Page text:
It all started in 2015 when the first episode of "Skam" premiered in Norway. "Skam," which when translated into English means "shame," seems like your typical teen drama at first glance, focusing on how difficult it is to be a teen going through high school. Except this show was far from typical.
Yes, the show did focus on topics that are typically prevalent in teen dramas such as relationship issues, sex, and religion. However, instead of casting some squeaky clean, super sexy young adult pushing their late 20's to play the teenagers depicted in the show, they cast actual teenagers. This alone led the show to feel more real and believable to all the teenagers watching.
The realism was bolstered even more by the minimal makeup applied to the actors, the awkward dialogue, and the gravity with which certain topics were approached.
The most fascinating element of the show, however, was the use of social media in real time.
Nowadays, half if not more of a teenager's life is spent on social media, so it only makes sense that the best way to engage a teenage audience is through social media. "Skam" utilizes this aspect of storytelling by giving all the characters in the show real social media accounts you can follow that are updated in real time. This adds even more to the realism of the show, because being able to interact with the characters through their social media feels a lot like how we interact with our own friends through social media.
The original "Skam" ran for four seasons and focused on the storyline of a different character each season. After the success of the original "Skam," other countries saw the potential of such an innovative show. Thus the remakes in France, Germany, Italy, the Netherlands, Spain, and the U.S. were made. While normally I am against constant remakes of the same material, I make an exception for "Skam."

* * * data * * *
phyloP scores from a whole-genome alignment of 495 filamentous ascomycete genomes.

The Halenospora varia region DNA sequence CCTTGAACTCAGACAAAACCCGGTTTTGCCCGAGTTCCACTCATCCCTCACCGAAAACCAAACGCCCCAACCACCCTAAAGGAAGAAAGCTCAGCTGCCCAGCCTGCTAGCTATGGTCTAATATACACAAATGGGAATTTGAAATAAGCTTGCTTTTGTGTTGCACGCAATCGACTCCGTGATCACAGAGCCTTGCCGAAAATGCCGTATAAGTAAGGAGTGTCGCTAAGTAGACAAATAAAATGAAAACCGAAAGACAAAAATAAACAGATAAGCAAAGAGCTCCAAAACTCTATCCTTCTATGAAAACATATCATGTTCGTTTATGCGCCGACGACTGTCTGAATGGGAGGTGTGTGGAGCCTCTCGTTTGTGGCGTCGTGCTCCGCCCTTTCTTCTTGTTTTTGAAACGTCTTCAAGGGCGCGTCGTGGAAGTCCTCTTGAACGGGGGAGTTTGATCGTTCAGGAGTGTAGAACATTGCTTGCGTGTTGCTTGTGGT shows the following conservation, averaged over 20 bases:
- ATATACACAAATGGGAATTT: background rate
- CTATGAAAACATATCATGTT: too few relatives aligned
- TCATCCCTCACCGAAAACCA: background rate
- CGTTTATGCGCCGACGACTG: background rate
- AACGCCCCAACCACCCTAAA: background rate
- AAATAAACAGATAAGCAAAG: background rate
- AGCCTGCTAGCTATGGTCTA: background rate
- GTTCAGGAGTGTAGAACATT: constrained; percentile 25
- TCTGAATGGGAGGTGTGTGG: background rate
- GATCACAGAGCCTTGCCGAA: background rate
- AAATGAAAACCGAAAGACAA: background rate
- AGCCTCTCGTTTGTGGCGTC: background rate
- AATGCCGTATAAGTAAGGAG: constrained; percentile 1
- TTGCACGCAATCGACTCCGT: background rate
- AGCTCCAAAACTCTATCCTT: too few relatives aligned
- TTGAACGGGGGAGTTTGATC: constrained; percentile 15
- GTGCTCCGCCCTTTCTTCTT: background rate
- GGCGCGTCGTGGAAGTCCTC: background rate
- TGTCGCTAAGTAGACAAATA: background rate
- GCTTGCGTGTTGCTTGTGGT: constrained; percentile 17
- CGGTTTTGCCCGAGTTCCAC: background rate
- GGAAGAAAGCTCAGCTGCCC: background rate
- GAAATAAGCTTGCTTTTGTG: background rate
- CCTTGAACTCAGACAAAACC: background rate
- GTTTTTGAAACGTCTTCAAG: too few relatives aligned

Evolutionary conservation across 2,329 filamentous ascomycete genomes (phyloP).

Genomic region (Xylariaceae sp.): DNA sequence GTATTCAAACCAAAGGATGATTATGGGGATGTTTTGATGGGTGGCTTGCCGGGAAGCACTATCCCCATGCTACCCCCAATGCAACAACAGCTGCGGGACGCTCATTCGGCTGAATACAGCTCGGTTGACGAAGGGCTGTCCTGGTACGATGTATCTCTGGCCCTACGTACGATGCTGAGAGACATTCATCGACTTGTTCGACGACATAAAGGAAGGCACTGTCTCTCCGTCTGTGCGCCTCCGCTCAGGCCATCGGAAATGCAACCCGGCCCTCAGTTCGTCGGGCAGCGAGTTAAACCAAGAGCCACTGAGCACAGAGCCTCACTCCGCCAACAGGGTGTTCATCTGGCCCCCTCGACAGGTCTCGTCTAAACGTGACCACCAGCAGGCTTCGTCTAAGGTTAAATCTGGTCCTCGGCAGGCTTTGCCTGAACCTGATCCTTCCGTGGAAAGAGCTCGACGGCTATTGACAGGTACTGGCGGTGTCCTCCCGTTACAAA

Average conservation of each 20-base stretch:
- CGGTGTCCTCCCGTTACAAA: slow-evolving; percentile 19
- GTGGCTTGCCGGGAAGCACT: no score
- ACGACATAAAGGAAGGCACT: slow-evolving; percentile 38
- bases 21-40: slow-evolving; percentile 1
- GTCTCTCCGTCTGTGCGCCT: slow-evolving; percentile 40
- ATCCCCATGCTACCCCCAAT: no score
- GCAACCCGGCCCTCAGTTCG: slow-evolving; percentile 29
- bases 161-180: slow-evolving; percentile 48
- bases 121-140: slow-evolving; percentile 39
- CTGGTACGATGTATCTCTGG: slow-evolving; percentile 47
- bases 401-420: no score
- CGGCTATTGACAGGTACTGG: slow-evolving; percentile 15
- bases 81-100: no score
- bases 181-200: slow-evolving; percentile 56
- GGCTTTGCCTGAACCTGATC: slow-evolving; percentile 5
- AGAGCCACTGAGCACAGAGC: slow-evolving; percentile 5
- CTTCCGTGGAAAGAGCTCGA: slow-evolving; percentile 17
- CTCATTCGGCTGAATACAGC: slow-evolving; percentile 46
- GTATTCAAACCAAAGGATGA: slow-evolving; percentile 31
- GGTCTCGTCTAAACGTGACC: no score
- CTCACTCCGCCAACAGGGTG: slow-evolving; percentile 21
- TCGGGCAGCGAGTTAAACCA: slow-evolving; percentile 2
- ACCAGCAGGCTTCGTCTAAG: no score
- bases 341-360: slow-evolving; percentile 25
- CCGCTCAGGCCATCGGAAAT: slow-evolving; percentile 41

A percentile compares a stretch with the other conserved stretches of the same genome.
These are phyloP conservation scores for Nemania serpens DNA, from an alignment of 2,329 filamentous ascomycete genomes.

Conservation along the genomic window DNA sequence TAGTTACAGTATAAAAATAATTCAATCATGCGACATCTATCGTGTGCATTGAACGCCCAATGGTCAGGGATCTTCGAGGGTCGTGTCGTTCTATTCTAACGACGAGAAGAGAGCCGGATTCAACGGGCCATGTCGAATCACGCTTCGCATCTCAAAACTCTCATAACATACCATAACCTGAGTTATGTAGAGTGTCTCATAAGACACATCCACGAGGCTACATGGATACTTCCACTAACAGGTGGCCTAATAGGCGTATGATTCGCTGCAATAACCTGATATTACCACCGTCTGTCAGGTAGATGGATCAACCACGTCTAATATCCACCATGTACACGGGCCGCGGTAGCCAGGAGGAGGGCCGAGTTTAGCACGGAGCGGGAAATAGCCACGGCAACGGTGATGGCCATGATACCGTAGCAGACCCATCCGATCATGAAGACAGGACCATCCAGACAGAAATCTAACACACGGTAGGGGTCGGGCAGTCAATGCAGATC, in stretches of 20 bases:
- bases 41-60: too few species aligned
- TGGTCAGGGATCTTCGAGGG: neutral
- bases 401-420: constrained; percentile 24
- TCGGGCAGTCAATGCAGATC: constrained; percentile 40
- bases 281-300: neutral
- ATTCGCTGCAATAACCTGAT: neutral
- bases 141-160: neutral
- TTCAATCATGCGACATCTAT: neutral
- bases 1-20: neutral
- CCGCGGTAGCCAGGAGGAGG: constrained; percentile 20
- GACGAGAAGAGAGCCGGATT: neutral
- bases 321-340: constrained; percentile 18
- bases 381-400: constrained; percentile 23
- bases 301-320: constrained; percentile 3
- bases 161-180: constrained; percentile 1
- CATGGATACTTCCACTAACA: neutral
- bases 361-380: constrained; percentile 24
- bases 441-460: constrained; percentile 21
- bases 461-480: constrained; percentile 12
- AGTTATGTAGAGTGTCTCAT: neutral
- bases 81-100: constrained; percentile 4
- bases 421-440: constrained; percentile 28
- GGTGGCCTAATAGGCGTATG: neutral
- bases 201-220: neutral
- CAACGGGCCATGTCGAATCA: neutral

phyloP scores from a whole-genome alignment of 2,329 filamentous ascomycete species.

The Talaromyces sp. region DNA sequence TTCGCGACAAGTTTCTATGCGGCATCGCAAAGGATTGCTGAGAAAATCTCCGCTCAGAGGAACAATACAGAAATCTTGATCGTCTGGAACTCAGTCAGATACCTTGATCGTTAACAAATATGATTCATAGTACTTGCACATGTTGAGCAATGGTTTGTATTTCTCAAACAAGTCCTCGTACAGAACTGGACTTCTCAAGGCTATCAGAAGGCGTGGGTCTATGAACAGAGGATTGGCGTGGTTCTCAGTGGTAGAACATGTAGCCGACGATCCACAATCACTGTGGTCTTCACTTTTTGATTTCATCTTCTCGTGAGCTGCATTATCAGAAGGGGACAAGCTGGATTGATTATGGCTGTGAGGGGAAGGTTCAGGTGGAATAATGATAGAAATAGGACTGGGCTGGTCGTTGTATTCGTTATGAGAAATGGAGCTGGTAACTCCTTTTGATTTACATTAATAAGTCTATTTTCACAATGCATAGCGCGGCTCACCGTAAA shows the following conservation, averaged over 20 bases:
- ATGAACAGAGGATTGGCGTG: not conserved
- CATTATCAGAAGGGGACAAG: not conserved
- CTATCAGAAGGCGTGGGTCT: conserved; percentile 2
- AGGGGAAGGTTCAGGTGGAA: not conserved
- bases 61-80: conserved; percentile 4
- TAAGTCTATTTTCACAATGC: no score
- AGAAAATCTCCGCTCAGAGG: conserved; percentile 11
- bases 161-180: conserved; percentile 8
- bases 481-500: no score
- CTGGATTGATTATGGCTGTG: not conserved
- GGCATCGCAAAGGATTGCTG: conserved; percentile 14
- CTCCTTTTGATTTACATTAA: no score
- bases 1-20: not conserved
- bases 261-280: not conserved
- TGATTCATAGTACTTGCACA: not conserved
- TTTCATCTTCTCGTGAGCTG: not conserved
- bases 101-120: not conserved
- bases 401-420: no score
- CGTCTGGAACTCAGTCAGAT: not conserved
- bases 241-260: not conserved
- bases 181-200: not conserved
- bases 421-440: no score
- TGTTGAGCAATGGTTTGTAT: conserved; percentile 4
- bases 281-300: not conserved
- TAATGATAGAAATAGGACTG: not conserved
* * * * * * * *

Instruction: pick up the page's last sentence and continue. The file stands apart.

Because the remakes of "Skam" are being created in so many different countries, each highlights the specific cultures of each country and what makes being a teenager in different countries unique.
I have learned more about different countries and their cultures by watching "Skam" and all its remakes than I ever did in any world history class I ever took.
Another bonus of watching "Skam" is that they cater to the busy schedules of their audience and release small clips of each episode throughout the week, culminating in a 20-30 minute episode by the end of the week.
I prefer this method of release, as it is much easier to consume throughout my busy week. I can sit down and watch a five-minute clip every day, but asking me to watch a 20-minute episode is pushing it when I barely have time to eat a whole meal. Being fed small portions throughout the week is much more manageable for my, and I'm sure everyone else's, schedule.
Even though "Skam" and its remakes are in a bunch of foreign languages, the message and themes they portray will stay universal to teenagers and young adults from every country. They leave all glamour at the door and present the ugly, real truth of what it is like to be a teenager.